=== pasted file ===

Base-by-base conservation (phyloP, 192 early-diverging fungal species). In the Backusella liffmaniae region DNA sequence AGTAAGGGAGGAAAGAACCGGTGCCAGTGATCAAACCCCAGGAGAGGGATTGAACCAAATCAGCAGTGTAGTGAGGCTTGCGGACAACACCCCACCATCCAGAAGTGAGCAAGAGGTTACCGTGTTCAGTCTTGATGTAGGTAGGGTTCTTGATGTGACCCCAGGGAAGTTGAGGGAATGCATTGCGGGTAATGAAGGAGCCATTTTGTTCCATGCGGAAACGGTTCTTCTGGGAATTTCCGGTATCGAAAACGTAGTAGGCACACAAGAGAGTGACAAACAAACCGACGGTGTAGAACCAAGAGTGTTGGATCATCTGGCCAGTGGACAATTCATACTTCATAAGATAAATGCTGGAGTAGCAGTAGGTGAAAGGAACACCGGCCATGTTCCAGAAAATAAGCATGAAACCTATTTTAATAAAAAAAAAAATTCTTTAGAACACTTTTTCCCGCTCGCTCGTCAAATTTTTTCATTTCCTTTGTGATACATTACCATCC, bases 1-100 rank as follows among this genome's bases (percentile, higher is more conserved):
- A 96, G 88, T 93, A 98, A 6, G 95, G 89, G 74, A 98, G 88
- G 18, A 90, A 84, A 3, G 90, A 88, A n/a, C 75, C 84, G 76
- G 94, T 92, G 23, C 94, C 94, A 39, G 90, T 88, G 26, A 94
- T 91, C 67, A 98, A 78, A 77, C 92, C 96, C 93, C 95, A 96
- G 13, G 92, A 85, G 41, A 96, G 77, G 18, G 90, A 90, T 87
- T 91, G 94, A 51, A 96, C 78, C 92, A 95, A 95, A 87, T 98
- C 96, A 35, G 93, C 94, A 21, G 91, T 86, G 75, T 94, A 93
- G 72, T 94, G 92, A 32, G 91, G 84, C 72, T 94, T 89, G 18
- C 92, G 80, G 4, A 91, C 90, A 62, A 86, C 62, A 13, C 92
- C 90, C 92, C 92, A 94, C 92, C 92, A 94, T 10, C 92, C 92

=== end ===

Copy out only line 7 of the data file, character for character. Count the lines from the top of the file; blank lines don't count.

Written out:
- T 91, G 94, A 51, A 96, C 78, C 92, A 95, A 95, A 87, T 98